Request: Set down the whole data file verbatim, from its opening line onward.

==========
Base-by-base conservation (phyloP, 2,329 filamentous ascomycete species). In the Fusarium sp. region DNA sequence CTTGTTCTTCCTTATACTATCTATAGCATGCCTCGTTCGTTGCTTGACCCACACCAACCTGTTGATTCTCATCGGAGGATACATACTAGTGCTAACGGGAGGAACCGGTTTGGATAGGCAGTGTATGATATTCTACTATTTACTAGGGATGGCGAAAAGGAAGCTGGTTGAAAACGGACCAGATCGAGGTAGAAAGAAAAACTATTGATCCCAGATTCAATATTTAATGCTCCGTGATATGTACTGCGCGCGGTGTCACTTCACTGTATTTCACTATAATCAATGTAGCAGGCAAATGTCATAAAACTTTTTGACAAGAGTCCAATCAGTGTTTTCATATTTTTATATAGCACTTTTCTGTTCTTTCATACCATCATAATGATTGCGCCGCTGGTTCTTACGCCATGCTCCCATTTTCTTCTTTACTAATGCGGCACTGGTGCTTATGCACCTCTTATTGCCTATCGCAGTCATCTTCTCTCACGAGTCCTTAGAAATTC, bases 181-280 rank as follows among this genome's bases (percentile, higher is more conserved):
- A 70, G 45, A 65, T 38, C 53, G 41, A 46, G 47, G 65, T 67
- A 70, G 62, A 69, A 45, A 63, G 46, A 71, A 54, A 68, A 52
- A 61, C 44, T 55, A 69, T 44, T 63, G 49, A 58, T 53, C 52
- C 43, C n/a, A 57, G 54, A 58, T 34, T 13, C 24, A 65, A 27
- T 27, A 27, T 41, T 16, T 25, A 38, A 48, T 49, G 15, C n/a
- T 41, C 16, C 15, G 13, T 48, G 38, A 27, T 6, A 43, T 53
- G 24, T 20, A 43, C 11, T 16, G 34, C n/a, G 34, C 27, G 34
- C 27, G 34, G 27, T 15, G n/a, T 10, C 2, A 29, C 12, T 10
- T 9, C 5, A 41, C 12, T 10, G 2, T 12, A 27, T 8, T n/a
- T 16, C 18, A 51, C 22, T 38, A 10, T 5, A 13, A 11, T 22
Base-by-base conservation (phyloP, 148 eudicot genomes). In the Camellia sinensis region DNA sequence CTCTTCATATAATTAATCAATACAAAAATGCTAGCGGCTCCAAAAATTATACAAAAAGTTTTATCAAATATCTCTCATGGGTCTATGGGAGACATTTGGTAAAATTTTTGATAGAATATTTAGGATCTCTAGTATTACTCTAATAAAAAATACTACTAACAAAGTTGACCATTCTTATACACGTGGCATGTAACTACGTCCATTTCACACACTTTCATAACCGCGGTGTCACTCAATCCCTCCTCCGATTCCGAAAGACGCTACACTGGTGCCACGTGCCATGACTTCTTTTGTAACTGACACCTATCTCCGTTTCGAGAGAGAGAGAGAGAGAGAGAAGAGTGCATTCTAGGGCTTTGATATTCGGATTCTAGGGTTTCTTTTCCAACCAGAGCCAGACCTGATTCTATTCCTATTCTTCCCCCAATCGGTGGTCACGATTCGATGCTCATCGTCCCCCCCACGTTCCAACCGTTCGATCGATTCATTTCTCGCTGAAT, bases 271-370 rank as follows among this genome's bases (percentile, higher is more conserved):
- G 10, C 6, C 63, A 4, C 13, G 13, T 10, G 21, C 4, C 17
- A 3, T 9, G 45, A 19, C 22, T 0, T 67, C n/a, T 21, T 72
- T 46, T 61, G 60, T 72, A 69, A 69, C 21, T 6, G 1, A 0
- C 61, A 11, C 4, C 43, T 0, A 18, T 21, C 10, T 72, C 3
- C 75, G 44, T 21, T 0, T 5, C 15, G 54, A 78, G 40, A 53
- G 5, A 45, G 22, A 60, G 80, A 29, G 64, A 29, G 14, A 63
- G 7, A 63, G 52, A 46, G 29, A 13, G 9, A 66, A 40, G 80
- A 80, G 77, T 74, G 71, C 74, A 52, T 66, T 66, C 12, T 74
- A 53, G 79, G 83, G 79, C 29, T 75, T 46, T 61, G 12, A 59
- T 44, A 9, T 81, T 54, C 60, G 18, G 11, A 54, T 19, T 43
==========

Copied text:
Base-by-base conservation (phyloP, 2,329 filamentous ascomycete species). In the Fusarium sp. region DNA sequence CTTGTTCTTCCTTATACTATCTATAGCATGCCTCGTTCGTTGCTTGACCCACACCAACCTGTTGATTCTCATCGGAGGATACATACTAGTGCTAACGGGAGGAACCGGTTTGGATAGGCAGTGTATGATATTCTACTATTTACTAGGGATGGCGAAAAGGAAGCTGGTTGAAAACGGACCAGATCGAGGTAGAAAGAAAAACTATTGATCCCAGATTCAATATTTAATGCTCCGTGATATGTACTGCGCGCGGTGTCACTTCACTGTATTTCACTATAATCAATGTAGCAGGCAAATGTCATAAAACTTTTTGACAAGAGTCCAATCAGTGTTTTCATATTTTTATATAGCACTTTTCTGTTCTTTCATACCATCATAATGATTGCGCCGCTGGTTCTTACGCCATGCTCCCATTTTCTTCTTTACTAATGCGGCACTGGTGCTTATGCACCTCTTATTGCCTATCGCAGTCATCTTCTCTCACGAGTCCTTAGAAATTC, bases 181-280 rank as follows among this genome's bases (percentile, higher is more conserved):
- A 70, G 45, A 65, T 38, C 53, G 41, A 46, G 47, G 65, T 67
- A 70, G 62, A 69, A 45, A 63, G 46, A 71, A 54, A 68, A 52
- A 61, C 44, T 55, A 69, T 44, T 63, G 49, A 58, T 53, C 52
- C 43, C n/a, A 57, G 54, A 58, T 34, T 13, C 24, A 65, A 27
- T 27, A 27, T 41, T 16, T 25, A 38, A 48, T 49, G 15, C n/a
- T 41, C 16, C 15, G 13, T 48, G 38, A 27, T 6, A 43, T 53
- G 24, T 20, A 43, C 11, T 16, G 34, C n/a, G 34, C 27, G 34
- C 27, G 34, G 27, T 15, G n/a, T 10, C 2, A 29, C 12, T 10
- T 9, C 5, A 41, C 12, T 10, G 2, T 12, A 27, T 8, T n/a
- T 16, C 18, A 51, C 22, T 38, A 10, T 5, A 13, A 11, T 22
Base-by-base conservation (phyloP, 148 eudicot genomes). In the Camellia sinensis region DNA sequence CTCTTCATATAATTAATCAATACAAAAATGCTAGCGGCTCCAAAAATTATACAAAAAGTTTTATCAAATATCTCTCATGGGTCTATGGGAGACATTTGGTAAAATTTTTGATAGAATATTTAGGATCTCTAGTATTACTCTAATAAAAAATACTACTAACAAAGTTGACCATTCTTATACACGTGGCATGTAACTACGTCCATTTCACACACTTTCATAACCGCGGTGTCACTCAATCCCTCCTCCGATTCCGAAAGACGCTACACTGGTGCCACGTGCCATGACTTCTTTTGTAACTGACACCTATCTCCGTTTCGAGAGAGAGAGAGAGAGAGAGAAGAGTGCATTCTAGGGCTTTGATATTCGGATTCTAGGGTTTCTTTTCCAACCAGAGCCAGACCTGATTCTATTCCTATTCTTCCCCCAATCGGTGGTCACGATTCGATGCTCATCGTCCCCCCCACGTTCCAACCGTTCGATCGATTCATTTCTCGCTGAAT, bases 271-370 rank as follows among this genome's bases (percentile, higher is more conserved):
- G 10, C 6, C 63, A 4, C 13, G 13, T 10, G 21, C 4, C 17
- A 3, T 9, G 45, A 19, C 22, T 0, T 67, C n/a, T 21, T 72
- T 46, T 61, G 60, T 72, A 69, A 69, C 21, T 6, G 1, A 0
- C 61, A 11, C 4, C 43, T 0, A 18, T 21, C 10, T 72, C 3
- C 75, G 44, T 21, T 0, T 5, C 15, G 54, A 78, G 40, A 53
- G 5, A 45, G 22, A 60, G 80, A 29, G 64, A 29, G 14, A 63
- G 7, A 63, G 52, A 46, G 29, A 13, G 9, A 66, A 40, G 80
- A 80, G 77, T 74, G 71, C 74, A 52, T 66, T 66, C 12, T 74
- A 53, G 79, G 83, G 79, C 29, T 75, T 46, T 61, G 12, A 59
- T 44, A 9, T 81, T 54, C 60, G 18, G 11, A 54, T 19, T 43